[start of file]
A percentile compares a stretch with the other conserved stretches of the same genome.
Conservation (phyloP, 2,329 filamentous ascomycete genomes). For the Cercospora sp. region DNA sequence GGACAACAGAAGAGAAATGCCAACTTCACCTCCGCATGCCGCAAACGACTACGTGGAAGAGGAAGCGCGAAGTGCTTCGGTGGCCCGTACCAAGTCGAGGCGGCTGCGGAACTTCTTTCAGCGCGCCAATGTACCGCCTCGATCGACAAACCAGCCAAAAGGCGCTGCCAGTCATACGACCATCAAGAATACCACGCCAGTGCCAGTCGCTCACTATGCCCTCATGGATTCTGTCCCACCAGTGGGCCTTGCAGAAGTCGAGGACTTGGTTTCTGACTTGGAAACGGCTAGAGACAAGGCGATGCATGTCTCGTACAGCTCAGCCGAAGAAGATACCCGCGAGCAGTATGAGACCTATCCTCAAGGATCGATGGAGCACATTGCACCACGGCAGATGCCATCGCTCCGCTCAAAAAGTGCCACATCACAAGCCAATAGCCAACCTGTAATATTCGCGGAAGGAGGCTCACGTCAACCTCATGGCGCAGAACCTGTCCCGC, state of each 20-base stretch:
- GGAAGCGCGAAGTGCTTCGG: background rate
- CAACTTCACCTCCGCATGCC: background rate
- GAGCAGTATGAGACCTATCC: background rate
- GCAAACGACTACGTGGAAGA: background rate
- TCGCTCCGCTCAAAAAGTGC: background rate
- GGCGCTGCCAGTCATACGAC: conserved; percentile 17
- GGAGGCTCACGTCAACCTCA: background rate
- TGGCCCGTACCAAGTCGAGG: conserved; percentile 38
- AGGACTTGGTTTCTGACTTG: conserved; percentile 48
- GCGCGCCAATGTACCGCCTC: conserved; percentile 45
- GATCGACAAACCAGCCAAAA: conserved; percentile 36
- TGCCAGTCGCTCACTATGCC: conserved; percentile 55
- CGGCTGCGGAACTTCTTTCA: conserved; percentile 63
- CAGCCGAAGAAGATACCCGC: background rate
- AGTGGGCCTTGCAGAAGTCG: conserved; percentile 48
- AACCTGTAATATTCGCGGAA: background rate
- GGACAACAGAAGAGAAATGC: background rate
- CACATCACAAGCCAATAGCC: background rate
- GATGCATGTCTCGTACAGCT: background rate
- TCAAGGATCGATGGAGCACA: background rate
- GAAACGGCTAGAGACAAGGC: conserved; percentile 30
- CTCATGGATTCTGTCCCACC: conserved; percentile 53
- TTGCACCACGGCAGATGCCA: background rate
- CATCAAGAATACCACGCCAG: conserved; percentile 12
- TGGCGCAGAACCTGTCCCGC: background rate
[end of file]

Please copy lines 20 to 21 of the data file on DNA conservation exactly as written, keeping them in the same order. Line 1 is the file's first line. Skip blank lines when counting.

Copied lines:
- CACATCACAAGCCAATAGCC: background rate
- GATGCATGTCTCGTACAGCT: background rate